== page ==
3. We will not permit the export of bitumen to any country that does not have the same greenhouse gas regulations that we are imposing,”

    Could it be? YES! It is another case of……Harperbole

  4. All the pages devoted to gutting environmental legislation in the budget could have a bit to do with this — climate change — what climate change??

  5. You realize that upgrading bitumen doesn’t always have positive economic value. Upgrading and refining is a low-margin spread business, because the upgrader/refiner does not control the price they pay for feedstock nor the price they are able to sell the upgraded product, both of which are set in the futures and derivatives markets.

    i.e. Refining and upgrading is something you only want to do if you have to. Ideally, one wants to do as little of it as possible because it tends to be a horrible business economically speaking.

    Alberta has solved this problem with the provision that it is able to take its bitumen royalty in kind (i.e. in bitumen) if it so chooses. Long term, once oilsands projects payback, the royalty is 25-40% based on the free market bitumen price. Thus, Alberta can guarentee it can have as much bitumen upgrading as it wants or desires.

    Perhaps you should have taken a couple of basic economics classes in journalism school, Aaron.

    • “Perhaps you should have taken a couple of basic economics classes in journalism school, Aaron”

      Although Aaron wrote this piece, a careful reading reveals that it was Harper touting an export ban.
      You can contact Harper with your suggestion @: pm@pm.gc.ca

    • Funny, when I look at the annual reports for both Suncor and Imperial, they made craploads of profit from their downstream units (i.e. refineries and marketing) in 2011. Those are supposedly both low-margin parts of the business, but they account for nearly 1/4 of Suncor’s net revenue. The only unprofitable refinery owned by those two giants was the Imperial Oil refinery here in Halifax (because it relies on more expensive feed stock – North Sea sweet crude). If what you say about the low margins are true, why do Imperial and Suncor consider most of their refining units to be essential parts of their businesses, going forward?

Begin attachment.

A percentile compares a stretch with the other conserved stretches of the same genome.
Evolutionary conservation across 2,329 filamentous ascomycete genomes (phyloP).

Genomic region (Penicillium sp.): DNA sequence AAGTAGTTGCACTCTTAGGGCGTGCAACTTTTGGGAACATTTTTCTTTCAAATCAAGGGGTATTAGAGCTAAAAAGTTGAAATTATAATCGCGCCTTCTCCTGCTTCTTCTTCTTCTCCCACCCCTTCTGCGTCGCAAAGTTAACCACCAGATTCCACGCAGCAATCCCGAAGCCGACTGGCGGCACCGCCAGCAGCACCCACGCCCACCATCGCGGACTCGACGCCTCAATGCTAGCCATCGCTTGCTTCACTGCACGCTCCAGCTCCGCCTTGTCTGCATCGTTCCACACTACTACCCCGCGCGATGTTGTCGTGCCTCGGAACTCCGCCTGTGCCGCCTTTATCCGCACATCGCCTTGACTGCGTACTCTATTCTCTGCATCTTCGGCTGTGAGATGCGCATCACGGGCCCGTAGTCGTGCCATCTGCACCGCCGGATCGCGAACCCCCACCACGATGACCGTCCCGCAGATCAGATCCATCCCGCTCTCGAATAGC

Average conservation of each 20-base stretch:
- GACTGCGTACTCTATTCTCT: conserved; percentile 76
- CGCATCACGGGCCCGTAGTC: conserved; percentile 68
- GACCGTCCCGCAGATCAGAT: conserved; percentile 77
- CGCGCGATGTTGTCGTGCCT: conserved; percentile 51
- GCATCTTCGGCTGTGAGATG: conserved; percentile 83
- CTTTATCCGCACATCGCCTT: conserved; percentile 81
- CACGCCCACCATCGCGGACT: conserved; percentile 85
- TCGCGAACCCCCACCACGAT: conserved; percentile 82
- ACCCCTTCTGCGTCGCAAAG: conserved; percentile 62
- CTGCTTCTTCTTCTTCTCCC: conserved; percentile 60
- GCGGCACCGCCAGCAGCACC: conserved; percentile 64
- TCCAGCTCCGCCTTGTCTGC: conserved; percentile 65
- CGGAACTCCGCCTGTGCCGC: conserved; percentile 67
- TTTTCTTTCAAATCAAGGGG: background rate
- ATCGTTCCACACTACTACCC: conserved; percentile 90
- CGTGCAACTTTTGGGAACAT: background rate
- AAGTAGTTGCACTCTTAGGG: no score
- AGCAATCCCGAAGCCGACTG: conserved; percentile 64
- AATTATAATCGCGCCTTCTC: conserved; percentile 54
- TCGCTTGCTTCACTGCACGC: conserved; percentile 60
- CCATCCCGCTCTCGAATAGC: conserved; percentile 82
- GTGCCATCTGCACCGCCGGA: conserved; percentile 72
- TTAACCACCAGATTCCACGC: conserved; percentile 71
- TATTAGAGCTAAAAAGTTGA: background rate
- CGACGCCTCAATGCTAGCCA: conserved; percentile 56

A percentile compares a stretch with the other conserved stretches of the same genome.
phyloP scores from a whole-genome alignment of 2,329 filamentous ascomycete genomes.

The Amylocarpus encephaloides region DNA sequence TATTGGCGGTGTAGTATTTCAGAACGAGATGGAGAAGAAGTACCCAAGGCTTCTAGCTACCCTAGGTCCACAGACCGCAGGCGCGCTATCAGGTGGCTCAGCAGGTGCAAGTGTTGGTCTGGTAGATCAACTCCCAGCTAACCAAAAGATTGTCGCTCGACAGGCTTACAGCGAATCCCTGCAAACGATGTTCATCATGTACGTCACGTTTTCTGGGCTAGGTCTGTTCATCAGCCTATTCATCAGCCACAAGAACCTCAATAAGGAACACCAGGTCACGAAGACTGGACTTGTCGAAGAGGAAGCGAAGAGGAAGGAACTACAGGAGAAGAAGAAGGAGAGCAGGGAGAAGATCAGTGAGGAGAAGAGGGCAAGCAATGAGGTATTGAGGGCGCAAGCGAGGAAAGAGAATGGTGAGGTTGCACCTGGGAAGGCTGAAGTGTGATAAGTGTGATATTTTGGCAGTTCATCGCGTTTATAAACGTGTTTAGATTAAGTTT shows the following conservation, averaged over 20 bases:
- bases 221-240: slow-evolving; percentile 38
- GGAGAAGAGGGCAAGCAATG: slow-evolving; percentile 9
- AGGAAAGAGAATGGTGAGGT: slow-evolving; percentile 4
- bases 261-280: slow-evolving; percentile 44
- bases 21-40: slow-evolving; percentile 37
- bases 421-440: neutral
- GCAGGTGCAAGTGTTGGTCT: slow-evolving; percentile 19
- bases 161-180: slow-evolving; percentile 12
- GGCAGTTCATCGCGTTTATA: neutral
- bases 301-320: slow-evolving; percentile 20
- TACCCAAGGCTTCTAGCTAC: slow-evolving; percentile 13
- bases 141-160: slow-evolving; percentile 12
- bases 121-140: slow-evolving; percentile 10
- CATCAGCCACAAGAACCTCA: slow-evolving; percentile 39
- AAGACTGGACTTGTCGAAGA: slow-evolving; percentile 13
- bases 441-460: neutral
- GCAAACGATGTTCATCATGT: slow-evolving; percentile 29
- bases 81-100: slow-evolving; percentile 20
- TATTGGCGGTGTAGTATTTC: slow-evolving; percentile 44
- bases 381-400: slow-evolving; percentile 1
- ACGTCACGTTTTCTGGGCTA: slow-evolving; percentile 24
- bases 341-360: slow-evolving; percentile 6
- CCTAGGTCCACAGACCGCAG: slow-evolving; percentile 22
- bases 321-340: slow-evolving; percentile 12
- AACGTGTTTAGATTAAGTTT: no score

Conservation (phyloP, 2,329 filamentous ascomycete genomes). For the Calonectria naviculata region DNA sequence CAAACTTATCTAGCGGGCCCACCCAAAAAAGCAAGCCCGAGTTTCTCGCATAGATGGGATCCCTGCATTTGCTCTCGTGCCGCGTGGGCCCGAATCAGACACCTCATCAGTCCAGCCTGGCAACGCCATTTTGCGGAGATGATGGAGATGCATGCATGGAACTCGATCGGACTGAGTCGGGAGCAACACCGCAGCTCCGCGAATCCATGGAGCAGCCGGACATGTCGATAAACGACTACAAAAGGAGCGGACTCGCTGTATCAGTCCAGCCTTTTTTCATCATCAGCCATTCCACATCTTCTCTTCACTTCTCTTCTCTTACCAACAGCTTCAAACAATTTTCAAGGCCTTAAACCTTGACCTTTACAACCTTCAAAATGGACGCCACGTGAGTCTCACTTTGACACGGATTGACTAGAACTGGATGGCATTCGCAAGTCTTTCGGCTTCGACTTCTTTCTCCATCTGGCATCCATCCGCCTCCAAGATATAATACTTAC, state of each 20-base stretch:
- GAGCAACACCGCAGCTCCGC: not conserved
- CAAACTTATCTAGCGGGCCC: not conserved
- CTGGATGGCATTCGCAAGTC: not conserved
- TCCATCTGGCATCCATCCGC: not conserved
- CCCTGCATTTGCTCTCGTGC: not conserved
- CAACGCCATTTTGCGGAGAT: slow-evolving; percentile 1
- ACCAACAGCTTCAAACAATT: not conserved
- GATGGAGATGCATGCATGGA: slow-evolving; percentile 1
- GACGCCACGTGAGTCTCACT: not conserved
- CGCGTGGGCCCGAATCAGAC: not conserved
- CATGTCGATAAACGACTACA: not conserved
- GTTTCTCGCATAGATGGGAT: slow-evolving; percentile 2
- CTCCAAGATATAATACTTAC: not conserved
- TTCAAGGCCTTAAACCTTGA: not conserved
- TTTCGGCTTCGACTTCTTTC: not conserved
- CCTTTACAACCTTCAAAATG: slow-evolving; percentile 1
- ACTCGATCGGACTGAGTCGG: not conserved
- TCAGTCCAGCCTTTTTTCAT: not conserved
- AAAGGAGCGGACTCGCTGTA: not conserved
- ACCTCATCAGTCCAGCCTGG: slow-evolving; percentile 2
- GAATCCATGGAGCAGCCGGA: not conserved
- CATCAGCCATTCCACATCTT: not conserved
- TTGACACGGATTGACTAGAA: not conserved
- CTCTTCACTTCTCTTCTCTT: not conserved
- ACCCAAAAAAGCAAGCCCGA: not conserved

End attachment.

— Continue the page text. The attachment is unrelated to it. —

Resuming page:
Besides, we all know what happens when the feed stock price increases, either because of real operational expenses, supply issues, or wild market speculation (usually the latter): The price at the pump goes up immediately. They gotta maintain that margin. Not so much when the feed stock price decreases, though, I’ve found.

  6. “Our government is focused on jobs creation, economic growth and long-term prosperity. Our plan for Responsible Resource Development will help unleash enormous economic growth, by streamlining environmental assessments while maintaining the highest possible standard for protecting the environment.”

    This sounds like something right out of “1984.” Reckless and unfettered development of resources becomes “responsible.” Gutting environmental oversight becomes “streamlining.” The “highest possible standard for protecting the environment” is the lowest in the developed world. “Enormous economic growth” is actually anemic GDP growth.

  7. The recession halted emissions growth for one year. They are growing in the developing world again. You could just say they (and S.Europe) are screwing over their own future children. Where the Stanley Cup rings in ears, position, fails is we don’t get their future imports if they screw themselves over. China is rare Earth minerals and CNT king. India is call centre king and growing in software. These countries can make things like machines that kill cancer and OLED wallpaper for your interiors and computer applications like finding where your preferred most beautiful or most personality compatible or CV compatible, girls are, who are single and living near you. They can make $%^& robots. Their robots can wash your grandma so she won’t die of a skin infection. They can make decontamination robots. Or they can be cannibals.